Extinction Rebellion stages East London Uprising

Environmental group Extinction Rebellion ran three days of workshops, exhibitions, and nonviolent protests last weekend as part of its East London Uprising.

The weekend kicked off with a march from Paradise Gardens to Hackney Town Hall. Hundreds gathered for the march, which concluded with a children’s assembly, where children were asked for their perspective on air pollution and how it should be addressed.

The assembly was held by Alfie Castel-O’Leary and Rachel Ellman. Ellman said: ‘We’re helping to amplify their voices, because children are real leaders in the movement, but they can’t vote.’

She hopes the East London Uprising will have proven constructive. ‘It’s about solutions, education, coming together as a community to create the culture that we need to have a liveable planet,’ she said.

Castel-O’Leary said: ‘Currently not much is being done. We’ve had places declare climate emergencies, but that’s not enough they need action.’

Nearly 9,500 people die early in London each year due to long-term air pollution exposure, according to a 2015 study by King’s College London.

Other events that ran over the weekend included a skeleton procession, music and workshops at London Fields, and road blocks in Stratford and Dalston.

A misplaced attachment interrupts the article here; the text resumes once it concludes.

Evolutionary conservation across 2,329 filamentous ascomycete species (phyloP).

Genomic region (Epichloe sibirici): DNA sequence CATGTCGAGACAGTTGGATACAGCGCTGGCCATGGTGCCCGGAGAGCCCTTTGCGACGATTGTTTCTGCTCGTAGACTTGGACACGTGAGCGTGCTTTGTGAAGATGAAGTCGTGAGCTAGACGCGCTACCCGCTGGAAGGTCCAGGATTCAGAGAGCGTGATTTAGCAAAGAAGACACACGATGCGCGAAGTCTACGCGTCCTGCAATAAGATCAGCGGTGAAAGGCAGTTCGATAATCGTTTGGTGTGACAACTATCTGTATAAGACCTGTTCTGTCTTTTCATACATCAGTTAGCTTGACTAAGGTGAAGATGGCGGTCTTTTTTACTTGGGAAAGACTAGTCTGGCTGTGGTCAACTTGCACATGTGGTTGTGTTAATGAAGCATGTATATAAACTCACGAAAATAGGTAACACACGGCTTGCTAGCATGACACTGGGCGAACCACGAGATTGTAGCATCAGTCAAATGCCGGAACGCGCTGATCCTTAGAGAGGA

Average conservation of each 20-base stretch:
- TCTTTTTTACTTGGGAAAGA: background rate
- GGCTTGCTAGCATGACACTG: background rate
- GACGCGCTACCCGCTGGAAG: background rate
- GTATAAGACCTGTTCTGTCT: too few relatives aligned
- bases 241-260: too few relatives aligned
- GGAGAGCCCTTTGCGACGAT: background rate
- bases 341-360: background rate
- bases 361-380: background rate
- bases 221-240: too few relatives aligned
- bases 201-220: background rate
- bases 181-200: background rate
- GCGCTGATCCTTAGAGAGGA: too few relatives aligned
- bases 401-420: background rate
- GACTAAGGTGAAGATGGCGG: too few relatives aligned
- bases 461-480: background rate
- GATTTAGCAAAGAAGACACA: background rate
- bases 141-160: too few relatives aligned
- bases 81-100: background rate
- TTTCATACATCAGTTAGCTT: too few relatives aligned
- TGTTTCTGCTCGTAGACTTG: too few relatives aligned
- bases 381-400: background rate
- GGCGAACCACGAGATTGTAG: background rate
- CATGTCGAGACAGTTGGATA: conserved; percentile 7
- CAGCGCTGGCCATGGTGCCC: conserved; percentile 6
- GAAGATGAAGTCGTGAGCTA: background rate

Protesters in Bethnal Green during the ‘The Air That We Grieve’ march
One of Extinction Rebelleion’s famed skeleton processions
A sign made by Roman Road’s very own Ged Palmer of Luminor Sign Co

If you enjoyed this piece you may like reading our coverage of Tower Hamlets Council declaring a climate emergency

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Frederick O'Brien

Fred is a writer and researcher with a background in sustainable development. His research has featured in The Independent, the Evening Standard, and the New York Post, among others.

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